106. Fan “Service”
We've come a long way when a white British guy can play a brown Indian previously portrayed by a tan Latino. Or something.
I don't know who coined the term “fan service,” but that's what all the winks and nods in Star Trek Into Darkness
are — things thrown into the film for no reason other than to buy the affection of a fan base that they don't understand. And, naturally, it backfired massively, because this particular fan base will not be pandered to. “Don't insult my intelligence,” as some character that they think they used in this film but really didn't once said.
The cast, though, is first-rate. They are the only reason STID
works at all. Zach Quinto, Simon Pegg, and Bruce Greenwood in particular, but also Chris Pine and Zoe Saldana. Peter Weller is OK in a badly-written role, and Benedict Cumberbatch tries his best to make the cardboard character written for him feel real, but the material wouldn't let him get there.
Pegg is just brilliant in every scene he's in, and not just because he's hilarious. The scene where Scotty resigns is really great for Pine, he expresses this sense of “oh-shit-what-just-happened” really well without the benefit of dialogue. Quinto does a similarly terrific job of expression/body language communication in Admiral Pike's death scene. The ripped-off-from-Nicholas-Meyer scene near the end is also quite well done by both Pine and Quinto, tempering the “WTF is this doing here???” reaction to the “plot.” And Greenwood has presence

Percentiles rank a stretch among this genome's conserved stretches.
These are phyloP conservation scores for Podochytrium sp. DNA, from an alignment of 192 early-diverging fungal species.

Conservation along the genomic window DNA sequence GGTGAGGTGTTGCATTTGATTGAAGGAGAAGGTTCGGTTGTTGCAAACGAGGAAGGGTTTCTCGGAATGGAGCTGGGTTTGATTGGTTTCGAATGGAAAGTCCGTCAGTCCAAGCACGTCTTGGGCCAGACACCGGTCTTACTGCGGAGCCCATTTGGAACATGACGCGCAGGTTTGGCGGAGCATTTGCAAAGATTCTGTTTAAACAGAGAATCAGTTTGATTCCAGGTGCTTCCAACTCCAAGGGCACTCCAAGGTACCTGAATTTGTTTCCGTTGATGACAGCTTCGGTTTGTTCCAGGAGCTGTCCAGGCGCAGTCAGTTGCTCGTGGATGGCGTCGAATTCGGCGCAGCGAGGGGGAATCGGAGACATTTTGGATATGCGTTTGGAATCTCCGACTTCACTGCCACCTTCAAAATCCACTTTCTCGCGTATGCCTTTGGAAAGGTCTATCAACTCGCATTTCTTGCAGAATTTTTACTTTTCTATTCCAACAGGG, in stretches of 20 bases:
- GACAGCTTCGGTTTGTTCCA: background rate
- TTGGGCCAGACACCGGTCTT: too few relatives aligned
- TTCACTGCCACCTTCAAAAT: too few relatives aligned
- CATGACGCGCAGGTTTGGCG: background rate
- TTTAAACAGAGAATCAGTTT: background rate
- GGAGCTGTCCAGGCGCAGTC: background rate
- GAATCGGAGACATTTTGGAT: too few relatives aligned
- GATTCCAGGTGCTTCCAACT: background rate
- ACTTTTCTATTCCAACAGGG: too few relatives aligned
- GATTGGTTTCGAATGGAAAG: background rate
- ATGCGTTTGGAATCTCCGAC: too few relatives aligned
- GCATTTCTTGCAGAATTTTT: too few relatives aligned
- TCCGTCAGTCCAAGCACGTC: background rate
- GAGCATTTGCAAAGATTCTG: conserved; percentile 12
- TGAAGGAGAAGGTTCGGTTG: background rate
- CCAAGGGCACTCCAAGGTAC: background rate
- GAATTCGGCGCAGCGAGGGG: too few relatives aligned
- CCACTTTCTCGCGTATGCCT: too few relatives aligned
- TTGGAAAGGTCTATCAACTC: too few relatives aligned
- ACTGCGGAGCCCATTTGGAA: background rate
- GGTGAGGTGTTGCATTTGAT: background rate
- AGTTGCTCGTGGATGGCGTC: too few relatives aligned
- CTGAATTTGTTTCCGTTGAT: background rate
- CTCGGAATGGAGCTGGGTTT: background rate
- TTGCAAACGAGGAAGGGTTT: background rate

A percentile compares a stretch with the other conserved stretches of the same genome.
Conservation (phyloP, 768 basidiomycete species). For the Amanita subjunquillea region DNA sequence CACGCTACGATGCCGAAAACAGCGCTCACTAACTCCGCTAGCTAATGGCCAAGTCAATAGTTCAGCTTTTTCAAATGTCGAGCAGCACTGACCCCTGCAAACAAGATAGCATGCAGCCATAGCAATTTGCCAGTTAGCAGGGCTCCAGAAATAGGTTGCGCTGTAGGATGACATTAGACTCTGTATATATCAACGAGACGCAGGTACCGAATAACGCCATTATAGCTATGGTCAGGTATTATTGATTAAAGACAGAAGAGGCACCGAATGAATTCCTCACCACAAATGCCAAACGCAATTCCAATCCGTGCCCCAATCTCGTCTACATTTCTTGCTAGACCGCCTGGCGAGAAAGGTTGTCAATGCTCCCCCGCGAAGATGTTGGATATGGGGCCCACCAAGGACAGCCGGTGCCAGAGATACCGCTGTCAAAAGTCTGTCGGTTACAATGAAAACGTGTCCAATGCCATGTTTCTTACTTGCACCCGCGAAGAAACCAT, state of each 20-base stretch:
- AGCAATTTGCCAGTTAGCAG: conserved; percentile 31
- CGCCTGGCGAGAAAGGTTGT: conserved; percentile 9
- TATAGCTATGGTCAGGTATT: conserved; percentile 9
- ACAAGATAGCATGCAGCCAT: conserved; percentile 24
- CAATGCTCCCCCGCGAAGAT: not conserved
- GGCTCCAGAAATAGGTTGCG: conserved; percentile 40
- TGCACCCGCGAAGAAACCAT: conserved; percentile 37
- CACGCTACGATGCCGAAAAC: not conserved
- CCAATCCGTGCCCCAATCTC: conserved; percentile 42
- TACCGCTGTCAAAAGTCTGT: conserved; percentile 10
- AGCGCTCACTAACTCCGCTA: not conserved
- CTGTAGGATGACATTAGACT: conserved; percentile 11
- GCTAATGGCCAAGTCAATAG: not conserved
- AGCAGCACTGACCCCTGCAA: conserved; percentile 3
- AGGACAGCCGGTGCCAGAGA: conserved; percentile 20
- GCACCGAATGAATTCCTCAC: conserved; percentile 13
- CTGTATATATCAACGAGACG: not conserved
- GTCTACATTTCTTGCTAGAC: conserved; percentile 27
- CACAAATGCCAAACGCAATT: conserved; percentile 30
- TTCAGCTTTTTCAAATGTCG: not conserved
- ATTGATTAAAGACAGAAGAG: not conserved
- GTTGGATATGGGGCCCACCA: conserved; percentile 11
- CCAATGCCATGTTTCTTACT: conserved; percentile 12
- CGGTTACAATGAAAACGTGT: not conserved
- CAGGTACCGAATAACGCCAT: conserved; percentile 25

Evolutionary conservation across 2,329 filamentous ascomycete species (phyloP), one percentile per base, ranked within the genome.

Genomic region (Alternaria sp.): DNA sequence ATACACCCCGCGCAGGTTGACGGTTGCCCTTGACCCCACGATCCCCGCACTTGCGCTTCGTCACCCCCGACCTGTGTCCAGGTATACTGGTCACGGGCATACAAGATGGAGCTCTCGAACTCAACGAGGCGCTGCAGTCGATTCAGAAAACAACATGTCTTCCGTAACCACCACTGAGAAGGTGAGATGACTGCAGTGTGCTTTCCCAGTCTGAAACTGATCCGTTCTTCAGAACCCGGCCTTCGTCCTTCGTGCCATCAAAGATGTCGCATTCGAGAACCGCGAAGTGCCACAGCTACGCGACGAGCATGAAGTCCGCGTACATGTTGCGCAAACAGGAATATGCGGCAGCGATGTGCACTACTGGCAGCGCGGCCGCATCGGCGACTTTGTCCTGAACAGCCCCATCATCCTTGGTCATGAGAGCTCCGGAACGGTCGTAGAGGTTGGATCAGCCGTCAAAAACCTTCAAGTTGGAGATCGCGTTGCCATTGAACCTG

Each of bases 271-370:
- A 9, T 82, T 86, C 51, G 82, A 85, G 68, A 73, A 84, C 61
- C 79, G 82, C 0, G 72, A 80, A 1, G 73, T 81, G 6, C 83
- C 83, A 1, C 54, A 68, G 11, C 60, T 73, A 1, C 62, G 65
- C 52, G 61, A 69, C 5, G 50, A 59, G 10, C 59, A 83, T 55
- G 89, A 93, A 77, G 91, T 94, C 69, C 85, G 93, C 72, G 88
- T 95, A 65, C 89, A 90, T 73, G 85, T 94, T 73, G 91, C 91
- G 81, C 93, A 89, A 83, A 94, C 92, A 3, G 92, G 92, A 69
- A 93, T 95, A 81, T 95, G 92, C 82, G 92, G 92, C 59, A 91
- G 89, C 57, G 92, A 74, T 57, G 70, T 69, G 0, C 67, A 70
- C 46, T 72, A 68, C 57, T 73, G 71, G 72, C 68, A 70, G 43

, man. Too bad he gets offed so soon into the movie. And Zoe, like Cumberbatch, does what she can with a role written with too-little substance. Anton Yelchin also delivers a great reaction shot when told to “put on a red shirt” (that is also a bit of “fan service,” but it's the sort that works, because it's a multi-faceted thing — we the audience get the red-shirt joke, but this edition of the character of Chekov would also quite rightly be scared out of his freakin' mind to be suddenly given an enormous responsibility he's shown later to be not remotely qualified for even though last time he was a prodigal genius who could solve lots of complicated issues by himself).
Next time around, ditch the writers and director, but keep the actors. They're where all the good stuff is.
I was directed to this
last night, thanks to the Twitter machine. It's outstanding, so go read it
and enjoy the fun little photo-comics within. “Some call this nitpicking, we call it not letting Star Trek get crapped on.
May 31, 2013 - 01:22 AM Pac | Link
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